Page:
And there doesn’t just need to be dialogue between the franchise and its potential owner: it’s also important for the franchise network to be part of the conversation, although it’s not a good idea to spill the beans that the company is being considered for a sale. “But you should do some sort of third-party survey of the franchisee to judge their happiness with the system and the opportunities they see for growth,” says Meyers. Once the sale has been agreed upon and announced to the network more personal dialogue can take place, allowing franchisees to get things off their chests and put forward any ideas to improve the network. “There’s a lot of panic there, there’s a lot of uncertainty, fright, fear of the unknown, all of those things,” says Meyers. “So open communications are so important. You have to get a full pulse of the network early on or you’re going to make bad decisions as you move forward.”
As a friendly, familiar face, the founder also has a pivotal role to play in talking franchisees’ through the transition. “Once the deal is done, it should be fundamental that the founder communicates very thoroughly and endorses the new owner as the right and proper owner of the business,” says Hemsley. While this can be quite a disruptive time for the network, it’s worth recognising that this allows the new owner the opportunity to act on some of the insight it has received from the franchisees. “Once they get over the initial shock of the founder leaving the business, they quickly move into ‘wow, I wonder what this new guy can do?” says Meyers. “They start to wonder if you’re going to fix all of the things that they perceive to be wrong.” Because of this, there is a short period in which an incoming owner can easily make much-needed tweaks to the franchise’s model, potentially winning a lot of favour with the network. “But that window doesn’t stay open for long,” he says. “So you’ve got to make some changes that are going to impact the franchisees positively, then you’ve got to quickly settle back down and focus on making smaller, more incremental improvements.”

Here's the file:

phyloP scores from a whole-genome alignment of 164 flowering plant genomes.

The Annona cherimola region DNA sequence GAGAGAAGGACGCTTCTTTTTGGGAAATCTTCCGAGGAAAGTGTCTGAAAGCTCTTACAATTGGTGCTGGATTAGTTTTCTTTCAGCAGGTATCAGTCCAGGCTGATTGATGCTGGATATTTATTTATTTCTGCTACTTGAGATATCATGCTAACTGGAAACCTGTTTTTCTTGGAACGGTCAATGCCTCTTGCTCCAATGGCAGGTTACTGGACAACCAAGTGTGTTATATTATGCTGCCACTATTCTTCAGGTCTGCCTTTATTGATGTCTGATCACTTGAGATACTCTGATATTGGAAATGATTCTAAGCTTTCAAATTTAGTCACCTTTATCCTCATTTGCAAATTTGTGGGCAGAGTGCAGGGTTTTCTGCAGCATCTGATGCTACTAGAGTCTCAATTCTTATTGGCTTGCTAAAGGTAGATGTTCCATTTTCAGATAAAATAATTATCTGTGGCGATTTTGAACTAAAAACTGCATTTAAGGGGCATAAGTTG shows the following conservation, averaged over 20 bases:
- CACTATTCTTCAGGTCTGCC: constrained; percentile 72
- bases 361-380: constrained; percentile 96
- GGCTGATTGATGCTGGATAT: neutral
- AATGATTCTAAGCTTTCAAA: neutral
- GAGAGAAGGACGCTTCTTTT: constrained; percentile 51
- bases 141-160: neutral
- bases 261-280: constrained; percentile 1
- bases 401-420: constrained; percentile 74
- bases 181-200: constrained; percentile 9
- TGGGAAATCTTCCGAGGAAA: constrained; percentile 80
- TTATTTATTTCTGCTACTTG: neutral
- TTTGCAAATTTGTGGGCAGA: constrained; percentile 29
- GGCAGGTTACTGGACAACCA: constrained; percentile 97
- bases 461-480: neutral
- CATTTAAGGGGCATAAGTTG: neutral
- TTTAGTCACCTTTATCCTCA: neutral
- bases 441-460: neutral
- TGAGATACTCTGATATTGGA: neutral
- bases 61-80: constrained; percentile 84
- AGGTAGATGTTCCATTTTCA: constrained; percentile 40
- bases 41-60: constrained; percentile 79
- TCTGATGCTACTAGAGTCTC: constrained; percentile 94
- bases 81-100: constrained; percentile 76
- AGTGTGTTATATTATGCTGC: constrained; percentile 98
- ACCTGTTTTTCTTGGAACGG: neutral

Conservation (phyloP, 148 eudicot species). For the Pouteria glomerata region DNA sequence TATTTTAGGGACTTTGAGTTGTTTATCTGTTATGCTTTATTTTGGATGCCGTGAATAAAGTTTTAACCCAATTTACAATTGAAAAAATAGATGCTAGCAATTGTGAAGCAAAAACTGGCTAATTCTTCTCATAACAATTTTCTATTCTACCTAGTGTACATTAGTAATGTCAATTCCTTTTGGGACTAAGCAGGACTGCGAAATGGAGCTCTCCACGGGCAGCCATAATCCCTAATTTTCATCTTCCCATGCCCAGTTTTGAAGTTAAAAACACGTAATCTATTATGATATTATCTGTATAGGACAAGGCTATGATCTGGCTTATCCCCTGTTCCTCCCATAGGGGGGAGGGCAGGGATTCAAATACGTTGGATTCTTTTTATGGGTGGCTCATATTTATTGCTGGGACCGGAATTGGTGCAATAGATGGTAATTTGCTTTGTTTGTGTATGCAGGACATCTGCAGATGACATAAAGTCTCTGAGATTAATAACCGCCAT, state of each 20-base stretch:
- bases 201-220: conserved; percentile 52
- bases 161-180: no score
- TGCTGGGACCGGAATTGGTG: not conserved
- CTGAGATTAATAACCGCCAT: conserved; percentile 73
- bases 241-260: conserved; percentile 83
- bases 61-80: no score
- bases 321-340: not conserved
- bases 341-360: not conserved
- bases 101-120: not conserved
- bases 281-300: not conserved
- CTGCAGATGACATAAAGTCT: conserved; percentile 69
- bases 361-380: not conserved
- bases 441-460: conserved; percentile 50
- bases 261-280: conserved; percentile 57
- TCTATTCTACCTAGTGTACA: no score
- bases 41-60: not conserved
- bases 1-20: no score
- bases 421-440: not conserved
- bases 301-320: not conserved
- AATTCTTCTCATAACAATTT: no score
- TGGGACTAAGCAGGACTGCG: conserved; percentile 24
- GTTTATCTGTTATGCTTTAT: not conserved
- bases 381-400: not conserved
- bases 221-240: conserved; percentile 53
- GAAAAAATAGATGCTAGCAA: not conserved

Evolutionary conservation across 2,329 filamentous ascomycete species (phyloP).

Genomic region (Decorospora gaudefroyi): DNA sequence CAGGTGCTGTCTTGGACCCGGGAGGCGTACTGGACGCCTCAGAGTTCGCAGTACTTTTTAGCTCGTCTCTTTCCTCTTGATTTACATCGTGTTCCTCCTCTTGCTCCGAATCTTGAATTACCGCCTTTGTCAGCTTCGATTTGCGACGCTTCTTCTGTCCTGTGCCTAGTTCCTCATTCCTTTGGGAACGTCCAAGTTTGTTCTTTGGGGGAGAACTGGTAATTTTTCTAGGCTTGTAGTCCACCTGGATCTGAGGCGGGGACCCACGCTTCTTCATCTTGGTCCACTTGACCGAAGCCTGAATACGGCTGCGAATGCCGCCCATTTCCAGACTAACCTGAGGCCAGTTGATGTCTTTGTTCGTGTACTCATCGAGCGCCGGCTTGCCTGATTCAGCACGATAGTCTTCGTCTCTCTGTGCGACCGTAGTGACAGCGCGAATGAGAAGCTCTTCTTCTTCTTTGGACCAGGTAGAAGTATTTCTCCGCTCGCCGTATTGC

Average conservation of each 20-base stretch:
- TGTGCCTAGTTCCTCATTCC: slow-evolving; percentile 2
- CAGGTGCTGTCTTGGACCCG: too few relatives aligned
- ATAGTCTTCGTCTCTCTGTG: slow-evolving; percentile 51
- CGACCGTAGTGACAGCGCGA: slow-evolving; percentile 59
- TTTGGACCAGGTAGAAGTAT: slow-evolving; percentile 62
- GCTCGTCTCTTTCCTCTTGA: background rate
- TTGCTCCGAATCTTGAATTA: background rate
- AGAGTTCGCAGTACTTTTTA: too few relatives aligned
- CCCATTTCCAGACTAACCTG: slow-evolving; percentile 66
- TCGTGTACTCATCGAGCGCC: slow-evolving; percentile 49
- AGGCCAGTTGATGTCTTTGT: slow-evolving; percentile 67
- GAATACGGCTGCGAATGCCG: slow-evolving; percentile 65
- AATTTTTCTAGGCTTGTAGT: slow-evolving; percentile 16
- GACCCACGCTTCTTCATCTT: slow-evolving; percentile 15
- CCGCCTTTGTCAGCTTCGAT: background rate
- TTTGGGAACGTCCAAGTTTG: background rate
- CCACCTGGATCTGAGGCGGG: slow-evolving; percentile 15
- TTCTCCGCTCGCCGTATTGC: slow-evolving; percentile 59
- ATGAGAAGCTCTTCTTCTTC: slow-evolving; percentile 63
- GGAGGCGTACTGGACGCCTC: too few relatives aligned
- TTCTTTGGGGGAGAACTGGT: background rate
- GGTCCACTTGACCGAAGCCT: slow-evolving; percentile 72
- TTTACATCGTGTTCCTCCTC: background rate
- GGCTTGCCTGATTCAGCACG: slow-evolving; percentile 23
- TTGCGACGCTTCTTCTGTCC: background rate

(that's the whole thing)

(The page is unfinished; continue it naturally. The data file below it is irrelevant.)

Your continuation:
While the sale of a franchise network seems like it could cause an awful lot of upheaval, with a little foresight and planning franchisors can ensure the transition is a positive experience for all involved.